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The Batman review: the darkest of Dark Knights

The Bat is back and has the bruises to prove it.

The Batman review: the darkest of Dark Knights
Marc Chacksfield
01 March 2022

It’s been 10 years since we’ve had a standalone Batman movie. 10 years since Chris Nolan and Christian Bale signed off their trilogy with an ending that tied off their tale but was deliberately opaque about the fate of Batman.

Since then, Batman has been part of the DCEU, becoming a superhero that’s had a little help from his friends with varying results. But whatever your take on Zack Snyder’s movies, nobody can doubt that Ben Affleck was a towering presence in those films.

Skip to 2022, though, and the Batman on the big screen now is a loner. Stripped of the DCEU, and all its baggage, what we have is a brilliant, brooding, bruising take on The Dark Knight mythos.

It’s clear that director Matt Reeves and Robert Pattinson's Bat signals a bold new era for The Batman. Here are 5 things to know…

Note: we have tried to keep this review as spoiler-free as possible.

The Batman review: the darkest of Dark Knights

1. This is Batman ‘Year Two’

In The Batman, we have a Caped Crusader who is still figuring things out. He’s a known presence but not a formidable one. While some know of him from recent stories, the mention of him doesn’t yet have the power to enact fear in his enemies. And that’s an essential part of The Batman. We are introduced to the myth building by brute force. Robert Pattinson may not portray the burliest of superheroes but his fighting style is one that hits home, whether he’s after petty thugs or the organised crime of the city, he’s trying to make his mark with the people he intimidates.

2. This Batman is not yet trusted

There’s a scene in The Batman that's hinted at in the trailer, when he arrives at a crime scene with James Gordon. His boots thud as he enters the room, all the police looking at him with a mixture of curiosity and absolute contempt. It’s reminiscent of Robocop when he is first introduced and his ‘colleagues’ are suspicious of the new guy.

That’s what Batman is, the new face of crime fighting in Gotham and it’s not one that’s yet to earn the trust of the cops on the beat. This idea is played out throughout the whole film and also underpins Gordon’s relationship with The Batman - he’s got faith in him, something that he may not have in the police department he is part of. His relationship with Batman is a huge gamble, one that he has to hold his nerve for it to pay off.

3. The villains in The Batman are chilling

The Riddler in The Batman is the scariest Batman villain we have seen yet. His presence throughout the movie is suffocating, playing on the serial killer tropes of Zodiac and Se7en, he’s a David Fincher villain shaped into comic-book form.

Paul Dano is superb as The Riddler, a performance that’s both off putting and mesmerising. It’s easy to see why Reeves chose The Riddler here, given he wanted to play on the Batman’s detective roots.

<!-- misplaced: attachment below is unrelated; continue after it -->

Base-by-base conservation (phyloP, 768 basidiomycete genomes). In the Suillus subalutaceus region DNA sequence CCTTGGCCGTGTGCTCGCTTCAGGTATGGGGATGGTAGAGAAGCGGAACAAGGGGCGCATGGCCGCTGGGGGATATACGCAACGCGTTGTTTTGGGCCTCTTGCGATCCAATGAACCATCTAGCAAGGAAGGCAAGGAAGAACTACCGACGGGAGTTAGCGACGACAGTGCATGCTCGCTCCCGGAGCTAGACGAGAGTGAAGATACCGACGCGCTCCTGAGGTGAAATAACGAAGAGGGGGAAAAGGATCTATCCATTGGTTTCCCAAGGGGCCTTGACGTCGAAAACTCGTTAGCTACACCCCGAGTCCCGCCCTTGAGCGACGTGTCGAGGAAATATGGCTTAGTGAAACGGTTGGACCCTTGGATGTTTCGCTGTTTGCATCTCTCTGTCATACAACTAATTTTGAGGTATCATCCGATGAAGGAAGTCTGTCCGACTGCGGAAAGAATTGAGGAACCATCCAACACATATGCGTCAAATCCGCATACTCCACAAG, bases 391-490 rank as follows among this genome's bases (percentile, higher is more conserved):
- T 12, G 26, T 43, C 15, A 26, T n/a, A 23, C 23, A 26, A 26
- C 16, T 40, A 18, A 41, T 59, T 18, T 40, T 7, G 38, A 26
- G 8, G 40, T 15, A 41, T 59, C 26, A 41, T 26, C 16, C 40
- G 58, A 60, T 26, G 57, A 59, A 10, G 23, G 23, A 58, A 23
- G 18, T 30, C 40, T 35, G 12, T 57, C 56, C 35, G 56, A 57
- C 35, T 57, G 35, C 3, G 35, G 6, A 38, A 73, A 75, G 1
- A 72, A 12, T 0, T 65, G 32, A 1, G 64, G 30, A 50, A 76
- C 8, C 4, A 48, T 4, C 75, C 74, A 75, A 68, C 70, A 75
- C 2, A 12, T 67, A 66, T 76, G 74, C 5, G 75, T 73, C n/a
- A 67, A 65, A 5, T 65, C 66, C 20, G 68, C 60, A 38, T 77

As for The Penguin, yes Colin Farrell is unrecognisable as the gangster but the prosthetics are superb. You never once think you are watching a man in makeup, but a fully formed character - one that sticks closely to the comic-book but also has hints of Fredo from The Godfather and those other characters that are building to something. He’s also the occasional comic relief in a movie that has very few light moments.

The Batman review: the darkest of Dark Knights

4. The Batman is a dark movie

The darkest of Dark Knights, The Batman is one helluva visceral gut punch of a movie. There’s no letting up from the opening scene to the end credits. Throughout there is this sense of foreboding - the anxiety that The Riddler creates with his plan reverberates in each scene.

Gotham is not in a good place with The Batman and Bruce Wayne suffering as a result - the weight of being a vigilante is taking its toll, his nocturnal activities turning him into a recluse.

It’s seen in the weather, the pathetic fallacy of an-always rainy Gotham matched by the the real pain etched on Alfred’s (a sombre turn from Andy Serkis) face, where he feels powerless in helping Wayne get out of the rut he’s in.

Reeves may have created a grim world but he and cinematographer Greig Fraser have shot it with beauty. The noir-like tone throughout the whole movie is punctuated with beautiful shots. Red is a key colour, a neon danger sign lurking everywhere.

5. The Batman is an epic watch

For a film that is all about not showing the origins of Batman, there is still a lot of setup and The Batman takes its time to tell its tale. At its heart is an intricate detective story, with myriad threads that connect this story up (not all of them are successful).

One of the highlights, though, is Batman’s relationship with Catwoman. Zoë Kravitz aces the part, proving to be as much a match for Gotham as Batman. Their scenes are occasionally awkward, as they are trying to figure out where both their allegiances lie, but that adds to the chemistry they have.

Selina Kyle is an essential part of the plot and it's great to see the pair of them on screen throughout.

The Batman review: the darkest of Dark Knights

The Batman: Final Verdict

Matt Reeves has created a dark, down-to-earth Batman tale that is reminiscent of Sin City in parts and Zack Snyder's 'other' superhero movie, The Watchmen - Wayne's voiceover has aspects of Rorschach's gravelled take on life.

It charts a nihilistic Batman in a broken world trying to take down a villain that is, frankly, terrifying. Despite its age rating (PG-13 in the US, 15 in the UK), this is a hard watch at times, but one that’s also filled with brutal beauty.

It's a Batman film like no other and we can't wait to see where the story goes next.